Celia A. Shapiro
The Last Supper series
The process of composing these pictures became a profound meditation on violence and how the state metes out justice and retribution. The meal is life given to the body, the execution is life taken from the body. The meals register the juxtaposition between confusion over what is given and what is taken away.
Modernist thought opened doors to the psyche and produced a medical (clinical) approach to the behavior of human beings. Why haven’t we been able to see violent behavior in the same light as other self-destructive behavior? Why has violent behavior been left in the dark, locked away in concepts of condemnation and forgiveness?
Meals are symbolic; they often celebrate important occasions, they sustain us. You can make a meal for your boss, you can make a meal for your lover, you can make a meal for your baby, and, you can make a meal for a condemned person. The body politic is giving sustenance to the body condemned.
The Last Supper series presents photographs of re-created requested last meals of executed prisoners.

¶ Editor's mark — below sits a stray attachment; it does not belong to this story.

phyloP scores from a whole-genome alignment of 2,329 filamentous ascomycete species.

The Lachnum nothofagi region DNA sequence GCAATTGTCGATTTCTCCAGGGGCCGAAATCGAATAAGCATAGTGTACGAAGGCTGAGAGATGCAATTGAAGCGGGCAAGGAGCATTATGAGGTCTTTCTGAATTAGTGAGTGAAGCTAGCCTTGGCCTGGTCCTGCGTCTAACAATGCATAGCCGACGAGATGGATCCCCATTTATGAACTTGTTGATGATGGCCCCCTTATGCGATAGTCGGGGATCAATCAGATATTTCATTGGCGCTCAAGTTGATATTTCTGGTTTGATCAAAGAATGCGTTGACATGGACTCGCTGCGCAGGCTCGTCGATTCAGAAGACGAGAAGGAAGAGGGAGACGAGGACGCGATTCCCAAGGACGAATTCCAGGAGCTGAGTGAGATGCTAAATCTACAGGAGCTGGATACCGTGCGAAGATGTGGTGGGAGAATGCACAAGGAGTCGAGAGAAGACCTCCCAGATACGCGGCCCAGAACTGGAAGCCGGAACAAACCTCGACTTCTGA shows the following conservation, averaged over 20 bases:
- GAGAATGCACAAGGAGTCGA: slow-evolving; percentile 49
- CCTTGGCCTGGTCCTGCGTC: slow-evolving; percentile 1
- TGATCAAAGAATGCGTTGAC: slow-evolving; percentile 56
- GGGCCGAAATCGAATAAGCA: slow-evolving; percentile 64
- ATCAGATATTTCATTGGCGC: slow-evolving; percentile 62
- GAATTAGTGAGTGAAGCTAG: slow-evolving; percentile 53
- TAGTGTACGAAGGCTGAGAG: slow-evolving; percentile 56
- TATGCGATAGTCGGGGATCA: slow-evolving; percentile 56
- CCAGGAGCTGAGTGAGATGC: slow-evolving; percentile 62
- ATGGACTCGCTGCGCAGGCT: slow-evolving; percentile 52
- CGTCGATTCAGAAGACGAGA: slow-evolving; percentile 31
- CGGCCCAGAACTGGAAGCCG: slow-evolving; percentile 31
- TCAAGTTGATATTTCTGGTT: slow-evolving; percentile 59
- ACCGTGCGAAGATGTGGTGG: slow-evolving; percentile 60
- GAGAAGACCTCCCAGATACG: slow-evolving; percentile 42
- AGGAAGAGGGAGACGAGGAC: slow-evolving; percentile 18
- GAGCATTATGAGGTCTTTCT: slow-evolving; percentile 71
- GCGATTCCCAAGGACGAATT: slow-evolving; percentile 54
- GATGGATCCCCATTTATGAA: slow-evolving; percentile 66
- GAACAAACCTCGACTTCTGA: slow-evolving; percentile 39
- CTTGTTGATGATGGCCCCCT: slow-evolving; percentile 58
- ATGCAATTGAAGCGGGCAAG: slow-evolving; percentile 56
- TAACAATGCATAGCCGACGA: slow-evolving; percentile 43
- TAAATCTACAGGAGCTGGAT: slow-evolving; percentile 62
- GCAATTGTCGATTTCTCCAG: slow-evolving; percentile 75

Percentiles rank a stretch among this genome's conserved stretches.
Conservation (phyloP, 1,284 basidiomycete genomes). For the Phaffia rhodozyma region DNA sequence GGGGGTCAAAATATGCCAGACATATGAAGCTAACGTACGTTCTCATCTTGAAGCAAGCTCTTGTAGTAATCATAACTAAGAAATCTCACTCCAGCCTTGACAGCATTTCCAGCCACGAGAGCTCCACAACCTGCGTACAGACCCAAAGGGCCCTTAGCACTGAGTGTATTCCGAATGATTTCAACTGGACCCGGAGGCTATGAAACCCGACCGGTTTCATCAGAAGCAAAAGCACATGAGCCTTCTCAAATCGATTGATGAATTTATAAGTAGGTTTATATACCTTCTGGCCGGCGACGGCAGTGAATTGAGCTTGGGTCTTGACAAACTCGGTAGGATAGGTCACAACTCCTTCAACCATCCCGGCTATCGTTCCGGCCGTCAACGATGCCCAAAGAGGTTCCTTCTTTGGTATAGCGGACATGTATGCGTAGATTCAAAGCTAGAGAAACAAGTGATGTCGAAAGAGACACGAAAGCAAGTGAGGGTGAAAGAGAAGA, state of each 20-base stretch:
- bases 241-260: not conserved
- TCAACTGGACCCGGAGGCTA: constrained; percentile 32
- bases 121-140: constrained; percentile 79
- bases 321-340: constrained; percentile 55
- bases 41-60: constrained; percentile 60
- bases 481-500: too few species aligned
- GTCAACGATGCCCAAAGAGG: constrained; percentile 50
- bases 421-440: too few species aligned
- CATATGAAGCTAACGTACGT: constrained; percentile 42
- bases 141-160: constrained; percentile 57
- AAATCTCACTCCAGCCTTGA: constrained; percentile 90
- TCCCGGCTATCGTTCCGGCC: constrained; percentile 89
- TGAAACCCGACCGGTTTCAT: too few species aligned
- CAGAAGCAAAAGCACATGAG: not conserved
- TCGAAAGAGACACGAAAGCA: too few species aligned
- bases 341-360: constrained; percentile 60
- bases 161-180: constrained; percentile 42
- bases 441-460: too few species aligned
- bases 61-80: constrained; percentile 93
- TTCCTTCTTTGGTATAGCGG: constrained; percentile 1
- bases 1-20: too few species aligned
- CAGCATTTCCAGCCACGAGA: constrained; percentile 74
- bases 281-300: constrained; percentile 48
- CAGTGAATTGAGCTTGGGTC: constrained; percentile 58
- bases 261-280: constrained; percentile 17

Celia A. Shapiro (Florianopolis , Brazil and New Rochelle, NY) studied sculpture at San Diego State University and California State University at Los Angeles . She received a BA in Design with video/communication emphasis from UCLA in 1975. Her series The Last Supper has been published in the numerous publications worldwide including Aperture, Mother Jones, Der Spiegel, Photo Italia, The Observer Food Monthly, Le Matin, VG, De Telegraaf, Libertation, D Magazine, and La Presse. Her photographic and video art pieces have been exhibited internationally including shows at the Hara Museum of Contemporary Art (Japan), the Kunsthaus (Switzerland), the American Center (Paris) and throughout the US including shows at the Museum of Modern Art, The Whitney Museum of Art, the Los Angeles Center for Contemporary Art, SF Camerawork, the Houston Center for Photography, and broadcasted on WNET/Thirteen; the Learning Channel, and ZDF German television. She has received numerous awards including ones from NYFA, the Television Laboratory at WNET/Thirteen; Creative Artists Program Service, Art Matters Inc., the Experimental Television Center; and the Polaroid Corporation.